Symptoms related to large artery involvement

Certain clinical characteristics distinguish large-vessel GCA from cranial GCA. Approximately 88% of large-vessel involvement occurs in women. Patients typically have a younger age at onset, fewer constitutional symptoms, and a longer interval until diagnosis.

Next:

Physical Examination

Physical signs parallel symptoms and depend on the organ systems that are damaged by vasculitic ischemia. The clinician should conduct a head and neck, ophthalmologic, and neurologic examination and assess vital signs and blood pressure in both arms to rule out aortic arch involvement.

Approximately half of patients have signs of superficial temporal artery inflammation, including erythema, pain on palpation, nodularity, thickening, or reduced pulsation on the affected side (see the image below). The examiner may be able to roll an affected temporal artery between the fingers and the skull.

Prominent temporal artery is visible on the temple Prominent temporal artery is visible on the temple of a 76-year-old woman with temporal arteritis. Courtesy of ScienceSource (https://www.sciencesource.com/).

Gentle pressure on the scalp may elicit focal or generalized tenderness. This differs from the hypersensitivity or hyperesthesia (unusual discomfort from a very mild stimulus, such as gently stroking the patient's hair) that is commonly found with migraine. [63]

Tenderness to pressure on the carotid artery (carotodynia) occurs in about 15% of patients. Cranial nerve palsies, particularly of the sixth nerve, should also be noted. The carotid, axillary, and brachial arteries should be assessed for bruits. Carotid bruits occur in 10-20% of patients with giant cell arteritis (GCA) and are frequently bilateral.

Ophthalmologic findings

A complete eye examination should be performed, including the following:

  • Visual acuity
  • Pupillary exam
  • Visual fields
  • Motility
  • Slit lamp exam
  • Fundoscopy

Special attention should be paid to the optic nerve and central retinal artery. The retina should be carefully examined for nerve fiber layer infarcts.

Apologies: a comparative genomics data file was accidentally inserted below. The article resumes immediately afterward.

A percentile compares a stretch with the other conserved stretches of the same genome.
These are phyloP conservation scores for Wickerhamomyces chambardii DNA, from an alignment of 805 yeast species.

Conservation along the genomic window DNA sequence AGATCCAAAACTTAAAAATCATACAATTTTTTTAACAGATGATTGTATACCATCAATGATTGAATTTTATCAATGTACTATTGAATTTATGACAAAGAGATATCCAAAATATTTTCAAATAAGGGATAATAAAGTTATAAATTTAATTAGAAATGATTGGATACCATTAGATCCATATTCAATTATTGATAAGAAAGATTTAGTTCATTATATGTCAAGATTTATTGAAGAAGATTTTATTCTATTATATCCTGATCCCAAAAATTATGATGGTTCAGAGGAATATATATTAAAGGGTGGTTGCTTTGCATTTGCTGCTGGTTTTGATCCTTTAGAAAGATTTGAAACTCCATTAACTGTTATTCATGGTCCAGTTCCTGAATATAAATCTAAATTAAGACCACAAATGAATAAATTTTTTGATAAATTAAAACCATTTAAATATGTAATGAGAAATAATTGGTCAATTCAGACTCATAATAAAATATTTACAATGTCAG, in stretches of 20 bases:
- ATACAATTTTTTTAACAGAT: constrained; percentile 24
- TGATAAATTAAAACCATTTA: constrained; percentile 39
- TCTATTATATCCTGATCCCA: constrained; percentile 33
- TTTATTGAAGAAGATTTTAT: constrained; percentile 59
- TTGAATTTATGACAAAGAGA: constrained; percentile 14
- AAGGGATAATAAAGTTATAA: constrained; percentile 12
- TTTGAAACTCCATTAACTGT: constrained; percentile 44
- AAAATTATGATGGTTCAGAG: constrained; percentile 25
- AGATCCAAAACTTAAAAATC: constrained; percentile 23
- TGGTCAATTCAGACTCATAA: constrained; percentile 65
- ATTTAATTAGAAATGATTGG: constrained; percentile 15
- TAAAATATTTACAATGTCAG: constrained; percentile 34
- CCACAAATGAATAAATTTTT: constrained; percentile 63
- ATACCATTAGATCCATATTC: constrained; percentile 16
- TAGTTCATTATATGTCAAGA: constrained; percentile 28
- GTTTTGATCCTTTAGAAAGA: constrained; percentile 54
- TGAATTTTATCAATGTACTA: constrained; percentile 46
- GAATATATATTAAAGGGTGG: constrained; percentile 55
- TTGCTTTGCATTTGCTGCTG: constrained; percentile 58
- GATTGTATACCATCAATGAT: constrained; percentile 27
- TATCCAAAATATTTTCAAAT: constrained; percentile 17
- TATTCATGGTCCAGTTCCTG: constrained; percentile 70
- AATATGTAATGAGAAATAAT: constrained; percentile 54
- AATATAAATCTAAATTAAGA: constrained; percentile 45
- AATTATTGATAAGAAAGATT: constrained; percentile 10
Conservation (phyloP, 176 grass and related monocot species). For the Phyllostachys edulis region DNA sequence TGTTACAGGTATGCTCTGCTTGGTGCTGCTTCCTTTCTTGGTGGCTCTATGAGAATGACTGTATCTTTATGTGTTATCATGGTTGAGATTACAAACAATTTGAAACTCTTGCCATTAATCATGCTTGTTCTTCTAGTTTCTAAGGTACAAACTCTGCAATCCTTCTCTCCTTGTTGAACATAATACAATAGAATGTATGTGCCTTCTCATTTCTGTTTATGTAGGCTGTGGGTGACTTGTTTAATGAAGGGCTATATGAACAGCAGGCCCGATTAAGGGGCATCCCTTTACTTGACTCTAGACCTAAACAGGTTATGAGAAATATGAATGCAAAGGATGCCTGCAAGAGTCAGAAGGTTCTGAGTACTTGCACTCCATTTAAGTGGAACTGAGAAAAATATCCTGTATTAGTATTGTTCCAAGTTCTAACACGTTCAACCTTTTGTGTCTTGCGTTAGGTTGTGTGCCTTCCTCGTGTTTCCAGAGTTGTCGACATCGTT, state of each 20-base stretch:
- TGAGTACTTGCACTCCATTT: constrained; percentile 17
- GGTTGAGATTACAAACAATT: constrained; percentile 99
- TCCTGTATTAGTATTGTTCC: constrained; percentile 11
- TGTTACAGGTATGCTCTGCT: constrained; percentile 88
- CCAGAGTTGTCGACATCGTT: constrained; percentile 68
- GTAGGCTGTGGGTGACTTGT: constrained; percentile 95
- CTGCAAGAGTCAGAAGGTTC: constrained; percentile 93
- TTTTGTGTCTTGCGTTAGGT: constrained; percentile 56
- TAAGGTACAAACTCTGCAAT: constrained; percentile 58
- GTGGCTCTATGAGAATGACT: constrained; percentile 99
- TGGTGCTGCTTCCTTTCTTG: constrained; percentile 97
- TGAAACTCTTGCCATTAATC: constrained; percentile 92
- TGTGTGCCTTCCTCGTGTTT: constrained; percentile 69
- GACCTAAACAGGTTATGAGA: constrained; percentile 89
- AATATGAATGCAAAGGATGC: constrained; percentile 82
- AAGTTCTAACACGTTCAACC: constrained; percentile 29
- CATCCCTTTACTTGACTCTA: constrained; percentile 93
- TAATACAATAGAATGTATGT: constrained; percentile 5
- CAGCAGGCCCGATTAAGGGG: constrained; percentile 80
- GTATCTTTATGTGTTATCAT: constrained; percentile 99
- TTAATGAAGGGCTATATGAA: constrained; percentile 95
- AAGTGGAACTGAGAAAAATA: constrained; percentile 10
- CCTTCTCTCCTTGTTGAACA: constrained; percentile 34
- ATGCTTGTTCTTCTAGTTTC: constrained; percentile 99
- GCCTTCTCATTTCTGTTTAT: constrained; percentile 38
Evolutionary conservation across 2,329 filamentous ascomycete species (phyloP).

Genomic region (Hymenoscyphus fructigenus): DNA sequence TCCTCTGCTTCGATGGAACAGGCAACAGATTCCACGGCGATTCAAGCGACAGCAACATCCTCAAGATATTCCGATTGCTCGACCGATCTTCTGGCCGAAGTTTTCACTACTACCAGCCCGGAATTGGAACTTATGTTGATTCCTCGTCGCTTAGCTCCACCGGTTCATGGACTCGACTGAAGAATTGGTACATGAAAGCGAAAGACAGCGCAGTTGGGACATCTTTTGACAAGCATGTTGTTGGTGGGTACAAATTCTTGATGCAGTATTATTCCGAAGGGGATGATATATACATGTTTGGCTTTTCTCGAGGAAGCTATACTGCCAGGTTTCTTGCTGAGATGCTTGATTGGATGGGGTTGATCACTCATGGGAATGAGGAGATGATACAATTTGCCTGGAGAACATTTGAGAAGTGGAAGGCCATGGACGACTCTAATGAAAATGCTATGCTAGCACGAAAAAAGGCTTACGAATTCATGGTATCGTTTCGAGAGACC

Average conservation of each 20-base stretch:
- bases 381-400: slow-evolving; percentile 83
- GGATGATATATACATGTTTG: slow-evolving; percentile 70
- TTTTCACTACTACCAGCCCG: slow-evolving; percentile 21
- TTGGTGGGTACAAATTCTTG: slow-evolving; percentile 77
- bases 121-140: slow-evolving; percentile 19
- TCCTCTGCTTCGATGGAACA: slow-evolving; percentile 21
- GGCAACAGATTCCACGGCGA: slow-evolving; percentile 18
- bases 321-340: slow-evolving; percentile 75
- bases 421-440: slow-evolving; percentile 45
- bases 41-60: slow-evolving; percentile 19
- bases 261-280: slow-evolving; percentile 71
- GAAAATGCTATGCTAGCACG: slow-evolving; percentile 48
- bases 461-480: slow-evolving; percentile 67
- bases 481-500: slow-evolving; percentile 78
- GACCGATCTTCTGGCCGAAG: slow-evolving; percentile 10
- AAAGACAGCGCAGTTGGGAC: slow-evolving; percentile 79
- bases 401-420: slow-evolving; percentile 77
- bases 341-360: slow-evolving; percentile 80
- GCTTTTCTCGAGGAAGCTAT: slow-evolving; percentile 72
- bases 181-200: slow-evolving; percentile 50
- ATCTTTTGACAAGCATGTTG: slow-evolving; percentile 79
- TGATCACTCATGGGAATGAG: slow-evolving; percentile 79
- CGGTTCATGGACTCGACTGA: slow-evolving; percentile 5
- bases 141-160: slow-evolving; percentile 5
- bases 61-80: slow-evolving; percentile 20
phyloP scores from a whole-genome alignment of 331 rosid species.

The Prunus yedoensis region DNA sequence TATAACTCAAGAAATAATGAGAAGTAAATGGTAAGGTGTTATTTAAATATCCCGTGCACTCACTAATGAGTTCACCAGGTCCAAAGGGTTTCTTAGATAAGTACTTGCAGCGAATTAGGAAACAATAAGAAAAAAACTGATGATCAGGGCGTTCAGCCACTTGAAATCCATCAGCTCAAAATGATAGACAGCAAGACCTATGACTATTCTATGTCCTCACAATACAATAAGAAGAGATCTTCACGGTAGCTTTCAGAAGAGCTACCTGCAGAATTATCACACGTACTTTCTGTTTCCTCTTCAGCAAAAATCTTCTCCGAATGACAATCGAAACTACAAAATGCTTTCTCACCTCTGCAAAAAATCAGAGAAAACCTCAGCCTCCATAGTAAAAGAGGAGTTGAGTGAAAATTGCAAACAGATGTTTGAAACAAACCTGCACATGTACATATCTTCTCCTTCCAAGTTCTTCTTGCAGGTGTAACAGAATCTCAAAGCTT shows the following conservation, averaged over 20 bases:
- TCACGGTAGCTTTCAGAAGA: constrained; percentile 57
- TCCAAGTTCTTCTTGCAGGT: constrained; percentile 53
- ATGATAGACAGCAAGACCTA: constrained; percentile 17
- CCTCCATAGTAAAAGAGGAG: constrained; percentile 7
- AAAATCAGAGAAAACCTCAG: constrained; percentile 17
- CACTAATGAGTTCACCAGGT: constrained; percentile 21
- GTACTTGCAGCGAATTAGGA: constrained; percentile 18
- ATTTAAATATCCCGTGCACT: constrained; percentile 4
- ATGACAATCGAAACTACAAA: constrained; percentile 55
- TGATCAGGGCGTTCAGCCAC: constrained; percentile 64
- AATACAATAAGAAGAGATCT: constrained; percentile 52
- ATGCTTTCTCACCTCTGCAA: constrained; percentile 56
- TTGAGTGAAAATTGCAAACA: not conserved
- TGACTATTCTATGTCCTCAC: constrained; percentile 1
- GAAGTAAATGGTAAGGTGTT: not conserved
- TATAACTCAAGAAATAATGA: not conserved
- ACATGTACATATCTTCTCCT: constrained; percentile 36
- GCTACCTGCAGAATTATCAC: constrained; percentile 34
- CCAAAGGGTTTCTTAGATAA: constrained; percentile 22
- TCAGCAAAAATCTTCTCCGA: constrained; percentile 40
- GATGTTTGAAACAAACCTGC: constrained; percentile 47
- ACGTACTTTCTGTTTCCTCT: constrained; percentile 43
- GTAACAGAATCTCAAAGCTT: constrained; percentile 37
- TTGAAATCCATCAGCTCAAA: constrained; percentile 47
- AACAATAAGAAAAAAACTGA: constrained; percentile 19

The most common cause of vision loss in GCA is anterior ischemic optic neuropathy (AION), which is caused by vasculitis of the posterior ciliary artery. [64, 65, 66, 67, 68, 69, 70, 71, 28, 72] Vision loss may precede the funduscopic changes of optic nerve infarction by roughly 36 hours. [157]

Ophthalmoscopy in acute AION may show sludging of blood in retinal arterioles, which can be orthostatically sensitive. The optic disc may show chalky white pallor and edema, with or without splinter hemorrhages along the disc margin. See the image below.

Anterior ischemic optic neuropathy. Image courtesy Anterior ischemic optic neuropathy. Image courtesy of Richard Kho, MD, Q.C. Eye Center, Quezon City, Philippines.

As AION evolves, the absolute amount of disc elevation tends to be modest (< 3 diopters in most cases), with infrequent areas of disc hemorrhage. Edema resolves within 10 days or so; within 2-4 weeks, it is replaced by optic atrophy.

Other important vascular ophthalmic presentations of GCA include the following [73, 74, 75, 76] :

  • Posterior ischemic (retrobulbar) optic neuropathy
  • Central retinal artery occlusion
  • Branch retinal artery occlusion
  • Choroidal ischemia [77, 78, 79]

With retrobulbar involvement (posterior ischemic optic neuropathy), optic pallor and atrophy gradually develop without antecedent papillitis. Central retinal artery occlusion causes pallor and diffuse retinal edema with a cherry-red spot because there are no ganglion cells at the foveal center (see the image below). Occlusion of the central retinal artery or its branches occurs in fewer than 10% of GCA cases with eye involvement. [80]   Nerve fiber layer infarcts may be a sign of retinal ischemia.

Central retinal artery occlusion (CRAO). Central retinal artery occlusion (CRAO).

Neuro-ophthalmic manifestations [81] of GCA include the following:

  • Diplopia
  • Ptosis [82]
  • Nystagmus
  • Internuclear ophthalmoplegia (INO) [83]
  • Pupillary abnormalities [84]

The oculomotor apparatus can be involved at any level, including the extraocular muscles (EOM), nerves, and brain stem. However, the most common site is the EOM. A characteristic feature of EOM involvement is daily fluctuation of the ocular motility disorder. Horner syndrome is uncommon, judging from a review of several large series; however, ptosis and miosis may occur together, separately, or in conjunction with other oculomotor disturbances.